Washington is one of the states using money from the Affordable Care Act in creative ways to help boost the parenting skills in low-income communities by expanding home visiting programs, according to a new report by two national organizations that support the practice.
Such programs send nurses and other trained professionals to visit pregnant mothers, newborns and young children considered to be vulnerable because of social and economic conditions.
The report, from the Center for American Progress and the Center for Law and Social Policy, highlights a program in Washington State to reach tribal communities.
The tribes are leading the effort in Western Washington, with the South Puget Intertribal Planning Agency organizing home-visiting programs in six tribal communities in Kitsap, Mason, Grays Harbor, Pacific, Thurston, Lewis and Pierce Counties.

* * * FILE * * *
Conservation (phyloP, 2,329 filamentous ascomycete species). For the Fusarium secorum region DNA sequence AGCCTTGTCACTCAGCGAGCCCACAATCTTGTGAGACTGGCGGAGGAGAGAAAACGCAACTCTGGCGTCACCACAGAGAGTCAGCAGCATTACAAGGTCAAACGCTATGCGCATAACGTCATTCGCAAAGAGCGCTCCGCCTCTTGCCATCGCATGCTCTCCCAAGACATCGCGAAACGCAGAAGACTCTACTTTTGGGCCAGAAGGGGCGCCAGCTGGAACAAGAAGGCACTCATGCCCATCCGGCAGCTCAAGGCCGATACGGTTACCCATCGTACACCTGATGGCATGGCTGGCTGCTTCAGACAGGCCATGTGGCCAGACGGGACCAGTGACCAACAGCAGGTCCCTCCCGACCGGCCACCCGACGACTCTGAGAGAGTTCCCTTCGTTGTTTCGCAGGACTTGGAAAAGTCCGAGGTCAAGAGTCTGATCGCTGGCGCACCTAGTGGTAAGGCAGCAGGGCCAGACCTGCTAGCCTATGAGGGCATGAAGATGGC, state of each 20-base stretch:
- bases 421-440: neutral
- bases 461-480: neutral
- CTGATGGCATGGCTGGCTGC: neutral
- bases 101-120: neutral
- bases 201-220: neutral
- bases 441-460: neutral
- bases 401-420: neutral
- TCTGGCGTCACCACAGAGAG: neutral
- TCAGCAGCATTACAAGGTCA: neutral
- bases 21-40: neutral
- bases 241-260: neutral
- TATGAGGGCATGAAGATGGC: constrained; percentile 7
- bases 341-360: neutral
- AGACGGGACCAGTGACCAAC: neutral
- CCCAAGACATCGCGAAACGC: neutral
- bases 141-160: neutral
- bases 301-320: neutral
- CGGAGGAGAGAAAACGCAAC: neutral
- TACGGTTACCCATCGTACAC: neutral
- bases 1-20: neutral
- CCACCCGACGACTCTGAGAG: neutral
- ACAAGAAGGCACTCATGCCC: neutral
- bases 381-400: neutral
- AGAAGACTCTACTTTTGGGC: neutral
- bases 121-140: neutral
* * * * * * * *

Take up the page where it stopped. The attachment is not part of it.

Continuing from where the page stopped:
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Trained home visitors are using materials that have been adapted to be more relevant to tribal cultures and languages. For example, the national report says that the home visiting nurses, instead of using finger paint, are encouraging parents to collect and paint with local berries.
The newsweekly Education Week noted that the report is timely because funding for the federal Maternal, Infant, and Early Childhood Home Visiting program (almost $2 billion so far) is set to expire at the end of March unless Congress renews it.
Home visits have been shown to improve children’s safety and health as well as school readiness, according to 2013 report in the journal Pediatrics.